Clearly, Chicken John was in the circus. The voluptuous Dr. Ducky DooLittle -- the crackpot sexologist -- was temporarily touring with the circus. David Apocalypse -- who did a straitjacket act and had actually been institutionalized -- was a circus.
And Chicken's best friend, Dammit the Amazing Wonder Dog, was the four-legged star of the show.
So that made me the rube.
I was running away with the circus -- to Boise, Idaho, of all places -- but I didn't have talent. That wasn't the problem, exactly. Chicken preferred performers with no talent. He told me that he could work me into the show. The problem was that I had paper and a tape recorder. People in the circus perform, they don't take notes. They let me come along anyway.
Chicken hadn't really slept the night before. David dozed against the car window, asleep as he could be in the front seat of a clanking 1974 Duster with a broken shock mount. Ducky, in the back seat, looked relatively perky in fishnet stockings, a fake leopard coat, and bright red lipstick. She was from New York City, after all, and she had the time difference on her side.
It was 5:30 a.m. Friday, and Chicken had the monkey-shit brown Duster, which he'd bought at a junkyard for $25, pointed east on Highway 80. With any luck, we'd cross the Bay Bridge, miss rush hour in Sacramento, and roll into Boise around 6 p.m.
The circus was booked for a gig that night at a club called the Neurolux. They didn't have all the acts planned out, but they were hardly unprepared. The trunk was crammed with a couple of pink drums, some sparkly boots, three machetes, a chewed-up hula hoop, grease paint, and a bag that Chicken told me was extremely flammable before packing it directly behind my seat. If the show went well, they'd take home $250. Six hundred and seventy-five miles for a couple hundred bucks made perfect sense. Hell, for that, they could buy a fleet of Dusters.
While Chicken John talked in the car, one of his eyes watched the road and the other locked on to David in the shotgun seat, or on Ducky and me in the rearview mirror. Dammit was curled up in a doggie bed in the front seat. Chicken developed stories as if he had all day to tell them, which that day, of course, he had. He asked active and rhetorical questions to make sure that whoever was awake was listening. As El Cerrito, Richmond, and Vallejo woke up at the side of the highway, he told the tale of how he ended up here, on this road, as a circus performer.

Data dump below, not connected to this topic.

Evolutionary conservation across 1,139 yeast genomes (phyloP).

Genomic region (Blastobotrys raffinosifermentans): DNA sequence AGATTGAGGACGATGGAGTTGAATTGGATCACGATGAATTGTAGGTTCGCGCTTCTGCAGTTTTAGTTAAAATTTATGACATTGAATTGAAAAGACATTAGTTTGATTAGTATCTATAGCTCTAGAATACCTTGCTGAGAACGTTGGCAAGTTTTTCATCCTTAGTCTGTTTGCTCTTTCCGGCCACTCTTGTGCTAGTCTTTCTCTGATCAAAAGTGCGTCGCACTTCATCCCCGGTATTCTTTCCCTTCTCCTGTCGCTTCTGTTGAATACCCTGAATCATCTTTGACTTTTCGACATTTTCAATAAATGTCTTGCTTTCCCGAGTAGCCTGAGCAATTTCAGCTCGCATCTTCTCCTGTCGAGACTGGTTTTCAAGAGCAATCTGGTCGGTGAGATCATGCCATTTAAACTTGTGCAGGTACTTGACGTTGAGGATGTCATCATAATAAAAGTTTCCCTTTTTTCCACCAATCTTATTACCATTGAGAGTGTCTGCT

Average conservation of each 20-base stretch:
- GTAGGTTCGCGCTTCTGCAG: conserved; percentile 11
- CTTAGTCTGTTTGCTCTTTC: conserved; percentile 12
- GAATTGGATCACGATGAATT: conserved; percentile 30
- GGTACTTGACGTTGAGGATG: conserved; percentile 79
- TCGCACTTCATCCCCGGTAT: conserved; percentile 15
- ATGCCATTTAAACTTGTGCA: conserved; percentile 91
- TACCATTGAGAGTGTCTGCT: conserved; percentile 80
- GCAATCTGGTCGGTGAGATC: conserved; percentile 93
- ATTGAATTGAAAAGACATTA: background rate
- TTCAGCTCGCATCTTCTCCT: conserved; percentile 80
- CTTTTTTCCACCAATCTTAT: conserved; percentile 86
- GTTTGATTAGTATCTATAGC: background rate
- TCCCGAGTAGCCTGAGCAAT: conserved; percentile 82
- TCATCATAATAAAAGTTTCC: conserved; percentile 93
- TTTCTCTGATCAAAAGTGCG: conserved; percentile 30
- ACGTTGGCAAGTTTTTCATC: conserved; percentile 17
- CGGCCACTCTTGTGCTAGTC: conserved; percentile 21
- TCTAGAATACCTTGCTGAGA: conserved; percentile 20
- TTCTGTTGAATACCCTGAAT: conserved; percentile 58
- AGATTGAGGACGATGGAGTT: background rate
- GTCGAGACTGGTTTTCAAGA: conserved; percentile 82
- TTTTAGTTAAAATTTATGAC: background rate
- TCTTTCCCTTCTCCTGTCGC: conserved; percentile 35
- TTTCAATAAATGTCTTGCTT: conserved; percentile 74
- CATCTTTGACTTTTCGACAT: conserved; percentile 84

Chicken, a fairly nondescript 30-year-old distinguished by thick black glasses and a wedge goatee with a splayed mustache, developed Circus Redickuless five years ago in Los Angeles. The idea germinated from a series of terrible things that happened in San Francisco. First, his best friend and bandmate died of a drug overdose. Then Chicken spent all of his money burying the friend. Finally, Chicken's girlfriend dumped him. "She couldn't stand to live in the shadow of this dead guy," he said.
Chicken siphoned gas down 101 to Los Angeles, and played guitar at Elvis' star on Hollywood Boulevard. He tried to figure out what to do with the pain. "I thought, 'I could change all of these shitty things into comedy,' " he said.
It didn't work. "I bombed 61 nights in a row -- open mike to open mike. I was doing the comedy thing, but I couldn't get one thing right."
He began to toy with failure. "Nothing I could say was funny," he said. "I started working on the bomb factor, daring people to laugh. 'Laugh or I'll kick your ass.' " Now that was funny. Like any performer, he elaborated on the most successful element. "I thought, 'What if there were a couple of comedians who were not funny?' "
He knew that was a terrible idea. Who wants to watch crappy comedians, each one worse than the last? The idea mutated. " 'What if it was, instead of a comedy troupe, it was a circus troupe,' " he thought. " 'A completely dysfunctional circus -- no talent.' "
Now he had something. He worked with his new girlfriend, Dannygirl, on developing the idea. She came up with a speed-metal tap dance routine and a couple of other acts. Chicken had a few ideas as well: the Temporarily Tattooed Man; and the Vegan Geek, who could "bite off a head of lettuce."
Circuses travel. Chicken didn't bother performing in Los Angeles. He bullshitted clubs across the country, exploiting connections he'd made touring with old punk bands, before he even had a troupe. He told potential performers that he had a bus before he had the title to it.
In the summer of 1995 he left on a national tour with 19 performers, three vans, and $123. They hadn't practiced; they didn't have a set list. "You put energy into something, and chaos ensues," he said.
Chicken believed in chaos. He'd made a life of it so far, and with any luck it would pay off. "In the old days, when we first started this, I really thought we could make money," he said. "And I was excited about it. I really thought that we put together a great show on a collective level, and that we would cook collectively, and that we would all invest a couple hundred bucks each, and then we would pay for all of the expenses, and cook healthy meals under the fucking stars. We'd put on the greatest show on Earth, get all of this press, and we'd be the only punk rock circus on the planet. I had high hopes."